10 February 2022 Jessica Blakeney
PhD Portrait: Sidhartha Dash

New Developments for Superconductivity in Cuprates

Sidharta Dash and Prof. David Sénéchal

Photo : Provided

What attracts a PhD candidate to study at the Université de Sherbrooke? For Sidhartha Dash, it was the world-renowned professionals at the Institut quantique (IQ), as he chose Prof. David Sénéchal as his thesis director. Arriving in the fall of 2017 from India to complete his doctoral studies in condensed matter physics, Sidhartha successfully defended his thesis last November.

From India to Sherbrooke

Pursuing a career in physics was driven by Sidhartha’s passion in understanding natural phenomena in his surroundings. “I was greatly fascinated by the fact that we can have equations to describe most of the things that we see around us, and that’s why I joined physics early on,” says the newly titled PhD. Indeed, before coming to Sherbrooke, Sidhartha completed the Integrated M.Sc. at the National Institute of Science Education and Research (NISER) in India, which is a combined bachelor and master’s degree in physics. “During my studies in physics, I found that the field could be very abstract as well. I chose to study condensed matter physics because it additionally provides a scope for an intuitive understanding of phenomena occurring within a solid,” adds the physicist.

After completing his master’s degree, Sidhartha flew to Sherbrooke to work with Prof. David Sénéchal for his doctoral degree: “Having a good supervisor whose research is in my field of interest was my main criteria to come to the Université de Sherbrooke. He was very helpful throughout the whole process of coming into Canada, and more so with my specific research goals.” Once he joined the lab, Sidhartha grew very passionate towards superconductivity and the mysteries involved, motivating his research interests.

Three Phases of Cuprate Superconductors

“Sidhartha, through his perseverance and scientific rigour, has helped identify the factor that determines the magnitude of superconductivity in high-temperature superconductors, a 35-year-old problem,” says Prof. David Sénéchal. Cuprate superconductors, discovered in 1987, presented researchers with a new dilemma, because the existing theory could not describe the superconductivity in these materials at high temperature. Since then, extensive research has filled the knowledge gap for the most part, but many aspects are yet to be understood. Sidhartha’s work helped fill this gap to some extent. His research concerned three cuprate phases, such as superconductivity, charge density waves, and the pseudo-gap, which is not completely understood.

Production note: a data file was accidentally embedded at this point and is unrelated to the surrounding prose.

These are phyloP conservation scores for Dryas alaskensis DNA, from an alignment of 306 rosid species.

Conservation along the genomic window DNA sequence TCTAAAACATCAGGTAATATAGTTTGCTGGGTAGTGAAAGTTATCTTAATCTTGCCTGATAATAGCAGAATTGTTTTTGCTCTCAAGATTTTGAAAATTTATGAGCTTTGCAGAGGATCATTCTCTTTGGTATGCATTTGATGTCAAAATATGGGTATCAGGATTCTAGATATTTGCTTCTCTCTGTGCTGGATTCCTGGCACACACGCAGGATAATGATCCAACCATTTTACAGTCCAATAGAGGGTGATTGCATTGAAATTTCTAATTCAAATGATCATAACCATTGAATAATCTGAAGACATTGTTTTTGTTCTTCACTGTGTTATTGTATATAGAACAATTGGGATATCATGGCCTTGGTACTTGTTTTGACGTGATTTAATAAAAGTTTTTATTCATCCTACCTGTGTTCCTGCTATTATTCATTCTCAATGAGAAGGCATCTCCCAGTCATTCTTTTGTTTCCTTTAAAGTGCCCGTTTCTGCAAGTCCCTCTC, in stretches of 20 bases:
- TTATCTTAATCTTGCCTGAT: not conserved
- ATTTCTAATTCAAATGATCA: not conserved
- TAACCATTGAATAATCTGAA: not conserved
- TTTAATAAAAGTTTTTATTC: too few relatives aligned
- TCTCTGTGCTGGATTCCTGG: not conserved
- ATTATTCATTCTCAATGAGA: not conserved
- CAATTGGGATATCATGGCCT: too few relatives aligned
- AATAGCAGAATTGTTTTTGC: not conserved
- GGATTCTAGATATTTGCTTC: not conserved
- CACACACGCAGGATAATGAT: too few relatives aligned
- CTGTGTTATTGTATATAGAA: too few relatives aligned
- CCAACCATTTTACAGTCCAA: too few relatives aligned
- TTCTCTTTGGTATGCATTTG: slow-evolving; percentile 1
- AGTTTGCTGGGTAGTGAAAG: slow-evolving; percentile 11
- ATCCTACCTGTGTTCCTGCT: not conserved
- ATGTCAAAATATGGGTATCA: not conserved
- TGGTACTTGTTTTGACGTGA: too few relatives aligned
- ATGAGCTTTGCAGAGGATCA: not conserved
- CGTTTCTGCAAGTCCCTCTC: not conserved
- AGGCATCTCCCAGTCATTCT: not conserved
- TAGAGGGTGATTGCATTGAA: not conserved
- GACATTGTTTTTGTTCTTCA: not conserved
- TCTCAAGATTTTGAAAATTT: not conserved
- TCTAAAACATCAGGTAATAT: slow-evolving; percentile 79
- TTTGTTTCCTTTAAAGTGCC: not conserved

Most other theorists formulated proposals for the mechanism of superconductivity in cuprates using a model called the one-band Hubbard model. What distinguishes Sidhartha’s research from others is that it used the three-band Hubbard model, a suggestion made by Prof. David Sénéchal. “While our results match existing proposals within the one-band Hubbard model, we see additional characteristics, which were not explainable by this model. Implementing the cluster dynamical mean field theory (CDMFT) on the three-band Hubbard model with parameters suited to cuprates, we found that the critical temperature is correlated to something called the hole content on oxygen orbitals. We also found that there are two types of superconductivity in cuprates,” details the PhD.

His work, collaborated in part with Prof. André-Marie Tremblay, provided new insights that bring direct relevance for experiments to chemists towards building new high-temperature superconductors. Indeed, Sidhartha’s research showed not only that the strength of superconductivity is related to the hole content on oxygen orbitals, but it is also related to the covalent nature of bonding between copper and oxygen. “This finding proposes a new direction to make new superconductors. Instead of using copper and oxygen, you could use materials that form bonds of a more covalent nature, which might lead to a high temperature superconductor,” he adds. This potential improvement could greatly benefit the development of the quantum computer.

A Stepping Stone Towards a Post-Doc

“I greatly appreciated my experience at the Université de Sherbrooke. Of course, there were challenges in studying in a French environment, but the Department was very welcoming, and the group meetings happened in English. During my doctoral defence, the committee members and the jury were supportive, and my newly found friends were happy for me. It was a really good experience,” shares the IQ member.

Now that Sidhartha successfully defended his thesis, he is looking forward to carrying out a postdoctoral project to complete his academic studies and to help enlighten the nature of future work, be in academia or in the industry.

It was a pleasure having you at the IQ, Sidhartha, and good luck in your future endeavours!

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